Rider who broke six vertebrae wins comeback run: ‘I couldn’t even lift a bottle of water’

  • A rider who broke six vertebrae last year scored a win on her comeback run at Aston-le-Walls (11 May). Alexa Palmer was out of the saddle for three months and has had a long recovery after her injury, but is now back on track with her competition career and business aspirations.

    Alexa, who runs her family’s Greenhays Stud at home in Dorset, was riding a young horse for someone else in the arena at home when the accident happened.

    “This horse decided he didn’t want me on board any more and I wasn’t going to stand a chance,” the 24-year-old told H&H. “It hit me hard, but I was really shocked so I jumped to my feet and walked away from the fall.

    “I got to the house and thought, ‘I’m just going to ice this’, like us equestrian people do. Then I started not to be able to keep my back straight, so I went to minor injuries and they sent me to hospital, at which point the pain had really kicked in and I was on morphine and lots of drugs. It was then confirmed that I’d fractured six vertebrae, cracked two ribs and damaged the ligament from my neck to the middle of my back.

    “I was lying in hospital for three days, flat, not able to eat because they might operate on my back. I was lucky on the third day they decided it was stable enough not to operate and I was sent home in a neck brace.”

    Initially, Alexa could not even lift a bottle of water and would struggle to hold a plate of food because her back could not take that weight. But she could walk so she was able to carry on her coaching business while wearing her neck brace, and walk to keep her fitness up, moving on to cycling, squats, lunges and working with weights.

    She went on: “I was out of the saddle for three months so all the horses were on holiday without anyone riding them and actually, it did them the world of good. They’d all been working really hard and since I got back on after the three months, they’ve gone from strength to strength.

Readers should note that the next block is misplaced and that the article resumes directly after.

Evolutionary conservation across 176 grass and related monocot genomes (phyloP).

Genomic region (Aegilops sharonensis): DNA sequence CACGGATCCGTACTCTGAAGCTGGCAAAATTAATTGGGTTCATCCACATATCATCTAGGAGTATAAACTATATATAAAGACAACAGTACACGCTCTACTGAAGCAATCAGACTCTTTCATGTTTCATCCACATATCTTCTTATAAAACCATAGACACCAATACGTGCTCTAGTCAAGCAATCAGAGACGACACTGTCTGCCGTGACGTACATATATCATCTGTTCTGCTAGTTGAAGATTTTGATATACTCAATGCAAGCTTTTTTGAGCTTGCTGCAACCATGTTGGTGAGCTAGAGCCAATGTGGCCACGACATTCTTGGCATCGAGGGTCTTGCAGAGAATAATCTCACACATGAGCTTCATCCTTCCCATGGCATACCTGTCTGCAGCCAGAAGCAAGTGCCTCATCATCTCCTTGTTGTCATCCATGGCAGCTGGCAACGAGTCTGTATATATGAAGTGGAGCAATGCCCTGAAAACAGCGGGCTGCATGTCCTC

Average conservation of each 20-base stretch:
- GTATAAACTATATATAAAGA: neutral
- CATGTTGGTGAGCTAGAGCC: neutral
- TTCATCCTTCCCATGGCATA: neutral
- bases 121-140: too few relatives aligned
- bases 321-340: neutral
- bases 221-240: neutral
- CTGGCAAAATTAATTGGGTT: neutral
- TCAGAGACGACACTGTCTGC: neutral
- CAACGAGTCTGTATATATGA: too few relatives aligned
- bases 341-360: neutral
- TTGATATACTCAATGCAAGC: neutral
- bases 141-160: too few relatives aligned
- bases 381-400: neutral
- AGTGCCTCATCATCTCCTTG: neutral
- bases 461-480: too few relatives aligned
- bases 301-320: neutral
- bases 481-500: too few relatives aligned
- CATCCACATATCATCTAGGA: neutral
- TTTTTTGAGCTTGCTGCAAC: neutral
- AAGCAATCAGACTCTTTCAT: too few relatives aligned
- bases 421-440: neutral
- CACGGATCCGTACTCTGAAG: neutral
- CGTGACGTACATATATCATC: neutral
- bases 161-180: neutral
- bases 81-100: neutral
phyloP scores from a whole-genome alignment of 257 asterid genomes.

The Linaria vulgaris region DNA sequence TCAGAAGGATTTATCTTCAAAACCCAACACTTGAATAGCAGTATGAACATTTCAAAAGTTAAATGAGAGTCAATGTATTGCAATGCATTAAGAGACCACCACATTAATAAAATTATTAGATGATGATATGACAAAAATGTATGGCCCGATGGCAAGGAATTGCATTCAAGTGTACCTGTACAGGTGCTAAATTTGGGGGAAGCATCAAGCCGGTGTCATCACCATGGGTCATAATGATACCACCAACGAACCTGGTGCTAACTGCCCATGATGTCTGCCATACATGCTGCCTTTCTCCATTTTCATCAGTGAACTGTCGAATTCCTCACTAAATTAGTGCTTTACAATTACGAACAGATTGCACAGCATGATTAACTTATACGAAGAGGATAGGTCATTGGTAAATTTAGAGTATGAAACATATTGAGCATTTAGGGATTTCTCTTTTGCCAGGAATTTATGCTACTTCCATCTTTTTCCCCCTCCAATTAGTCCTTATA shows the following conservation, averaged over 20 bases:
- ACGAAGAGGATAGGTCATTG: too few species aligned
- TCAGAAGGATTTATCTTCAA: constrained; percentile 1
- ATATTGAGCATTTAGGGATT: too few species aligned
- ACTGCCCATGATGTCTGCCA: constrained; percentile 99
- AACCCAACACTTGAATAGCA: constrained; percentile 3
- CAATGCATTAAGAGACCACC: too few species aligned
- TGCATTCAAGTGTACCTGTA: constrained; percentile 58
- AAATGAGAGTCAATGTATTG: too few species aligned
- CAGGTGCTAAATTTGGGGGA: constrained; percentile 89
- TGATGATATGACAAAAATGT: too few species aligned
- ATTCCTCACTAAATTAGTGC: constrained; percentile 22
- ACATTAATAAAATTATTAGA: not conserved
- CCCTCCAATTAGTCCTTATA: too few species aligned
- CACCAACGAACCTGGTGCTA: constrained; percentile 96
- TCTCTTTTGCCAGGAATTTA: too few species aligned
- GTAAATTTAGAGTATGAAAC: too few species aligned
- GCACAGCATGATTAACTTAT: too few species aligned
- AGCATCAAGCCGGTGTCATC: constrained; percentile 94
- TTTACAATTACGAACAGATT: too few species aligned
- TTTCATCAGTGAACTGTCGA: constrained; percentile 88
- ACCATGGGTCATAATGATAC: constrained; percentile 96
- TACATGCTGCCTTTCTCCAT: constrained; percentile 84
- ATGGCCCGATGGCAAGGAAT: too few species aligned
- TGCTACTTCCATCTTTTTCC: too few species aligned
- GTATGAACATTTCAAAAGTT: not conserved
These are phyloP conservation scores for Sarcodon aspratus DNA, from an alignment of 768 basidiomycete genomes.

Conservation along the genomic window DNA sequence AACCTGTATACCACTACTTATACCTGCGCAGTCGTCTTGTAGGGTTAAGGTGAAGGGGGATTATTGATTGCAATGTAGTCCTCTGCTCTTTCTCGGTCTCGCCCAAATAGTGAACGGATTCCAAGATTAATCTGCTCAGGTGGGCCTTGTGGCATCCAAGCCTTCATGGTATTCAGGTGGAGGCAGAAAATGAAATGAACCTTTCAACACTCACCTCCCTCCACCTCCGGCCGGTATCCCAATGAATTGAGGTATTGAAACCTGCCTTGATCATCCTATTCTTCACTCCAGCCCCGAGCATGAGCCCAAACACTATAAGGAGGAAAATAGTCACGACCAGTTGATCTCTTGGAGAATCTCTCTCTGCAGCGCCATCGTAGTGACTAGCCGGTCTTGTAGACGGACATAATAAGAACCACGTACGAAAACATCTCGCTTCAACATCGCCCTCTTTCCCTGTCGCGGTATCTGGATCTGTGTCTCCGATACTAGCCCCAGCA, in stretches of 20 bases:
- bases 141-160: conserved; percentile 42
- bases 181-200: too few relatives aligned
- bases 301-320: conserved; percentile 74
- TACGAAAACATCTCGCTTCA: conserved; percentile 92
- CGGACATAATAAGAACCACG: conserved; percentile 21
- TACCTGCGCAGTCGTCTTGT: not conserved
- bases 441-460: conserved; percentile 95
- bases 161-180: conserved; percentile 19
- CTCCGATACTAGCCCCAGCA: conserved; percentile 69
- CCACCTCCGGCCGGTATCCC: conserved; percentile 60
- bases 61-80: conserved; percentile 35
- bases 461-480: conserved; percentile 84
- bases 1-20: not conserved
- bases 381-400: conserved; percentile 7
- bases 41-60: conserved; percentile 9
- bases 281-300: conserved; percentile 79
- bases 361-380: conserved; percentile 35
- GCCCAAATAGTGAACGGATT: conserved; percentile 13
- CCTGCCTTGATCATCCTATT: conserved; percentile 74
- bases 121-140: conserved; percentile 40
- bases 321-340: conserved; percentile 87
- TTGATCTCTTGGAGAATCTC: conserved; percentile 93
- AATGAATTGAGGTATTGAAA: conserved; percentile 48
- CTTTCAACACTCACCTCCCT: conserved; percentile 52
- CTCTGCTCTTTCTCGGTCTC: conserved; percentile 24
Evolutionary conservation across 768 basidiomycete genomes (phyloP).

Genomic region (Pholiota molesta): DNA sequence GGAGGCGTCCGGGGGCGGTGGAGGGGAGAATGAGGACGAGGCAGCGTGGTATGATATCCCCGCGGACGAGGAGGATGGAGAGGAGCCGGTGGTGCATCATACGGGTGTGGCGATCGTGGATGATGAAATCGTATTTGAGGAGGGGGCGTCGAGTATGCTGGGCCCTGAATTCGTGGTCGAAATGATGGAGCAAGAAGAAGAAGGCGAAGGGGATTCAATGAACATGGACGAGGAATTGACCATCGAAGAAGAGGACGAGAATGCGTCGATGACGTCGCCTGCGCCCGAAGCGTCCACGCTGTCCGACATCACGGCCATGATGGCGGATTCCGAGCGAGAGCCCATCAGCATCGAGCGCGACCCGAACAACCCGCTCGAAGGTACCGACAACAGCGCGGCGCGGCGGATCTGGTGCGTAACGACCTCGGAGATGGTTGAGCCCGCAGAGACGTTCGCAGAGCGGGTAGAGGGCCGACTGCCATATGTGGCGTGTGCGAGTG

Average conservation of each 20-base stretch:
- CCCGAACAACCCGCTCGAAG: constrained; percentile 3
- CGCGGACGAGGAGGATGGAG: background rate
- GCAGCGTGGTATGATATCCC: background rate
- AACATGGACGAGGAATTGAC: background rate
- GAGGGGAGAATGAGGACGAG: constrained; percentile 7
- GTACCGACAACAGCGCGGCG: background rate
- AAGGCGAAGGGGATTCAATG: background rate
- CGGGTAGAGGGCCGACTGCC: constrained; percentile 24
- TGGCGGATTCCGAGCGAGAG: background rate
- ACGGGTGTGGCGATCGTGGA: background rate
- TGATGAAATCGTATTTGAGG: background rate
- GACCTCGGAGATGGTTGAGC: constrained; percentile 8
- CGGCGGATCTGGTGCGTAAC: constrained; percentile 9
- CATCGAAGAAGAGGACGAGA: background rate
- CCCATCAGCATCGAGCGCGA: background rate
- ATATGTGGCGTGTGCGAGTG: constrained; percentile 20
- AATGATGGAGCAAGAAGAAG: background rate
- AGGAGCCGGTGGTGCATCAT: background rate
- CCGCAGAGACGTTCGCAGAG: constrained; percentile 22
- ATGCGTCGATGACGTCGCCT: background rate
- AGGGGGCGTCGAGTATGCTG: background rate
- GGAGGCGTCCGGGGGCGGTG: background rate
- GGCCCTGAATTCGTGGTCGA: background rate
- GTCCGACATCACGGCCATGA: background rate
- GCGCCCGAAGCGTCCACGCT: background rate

“Once I was back riding, I didn’t realise after each horse that I’d have to lie on my back and rest it because it got so tired, so I was only riding one or two a day at the start and doing more coaching. Now I’m finally back to full capacity and riding seven horse a day and coaching quite a few lessons.

    “Recovery takes a lot longer than you think it will and it’s frustrating when you can see everyone else going to events and doing things and you feel like it’s never going to happen. But it does, with patience. I’ve worked really hard on my fitness.”

    This is not the first time Alexa has had to fight to return to eventing as she also suffered a traumatic brain injury in an eventing fall in 2018.

    Alexa Palmer: ‘I have a horse I could work towards five-star’

    Alexa’s top horse is the 10-year-old mare Global Super Nova, by Numero Uno.

    “I bought her as a four-year-old with the profit from selling a home-bred horse, just as I’d left school, and I thought she was going to be a summer project before I went to university,” said Alexa, who holds a degree in business economics from Exeter. “But I never sold her – I didn’t have any intention of trying to sell her, because she was really awesome.”

    Nova is only “16hh on her tippy toes” and Alexa was unsure if she would even go to intermediate level, but she won her second event at that level, at Aston-le-Walls in July 2021, and proved her capability with repeated placings at the level. The pair then finished third in their first advanced, the under-25 class at Aston in July 2022, Alexa’s last event before her injury.

    “So now I realise I’ve got a horse that I really could work towards five-star,” said Alexa, who is aiming for the four-star at Aston-le-Walls in July this year and then Gatcombe’s British open championships.

    Aston-le-Walls has proved a successful venue for Alexa Palmer and Nova and was the site of their comeback win, in open intermediate section L.

    “Even though I knew that we were both in good form and had been training well, it’s putting it all together on the same day,” said Alexa. “I set out thinking hopefully we’d put everything into practice, but not with a lot of expectations and she was just so rideable. The whole day was amazing.

    “She warmed up nicely for the dressage and was really calm in the test. I was thinking that I could get more marks if I had ridden better, which is a nice thing to think after the dressage – she’s got a lot of potential. Then she jumped two fantastic jumping rounds and to finish four marks ahead of everyone was really good. She a cross-country machine.”

    The rider has also taken an embryo from Nova and is waiting for a heartbeat scan of the recipient mare, in hope of breeding a foal by last year’s Hickstead Derby winner Can Ya Makan.

    Alexa Palmer graduated during the Covid pandemic and in building her business has benefited from not only her degree, but also being part of the British Equestrian Young Professionals Programme and the Haddon Training Advanced Apprenticeship in Sporting Excellence. She also now holds a coaching qualification from British Showjumping.

    “My dream is one day to make it to five-star — to get a young horse we’ve bred to top-level competition,” she said. “I also really enjoy coaching young people and people who are learning about the sport and wanting to progress.”

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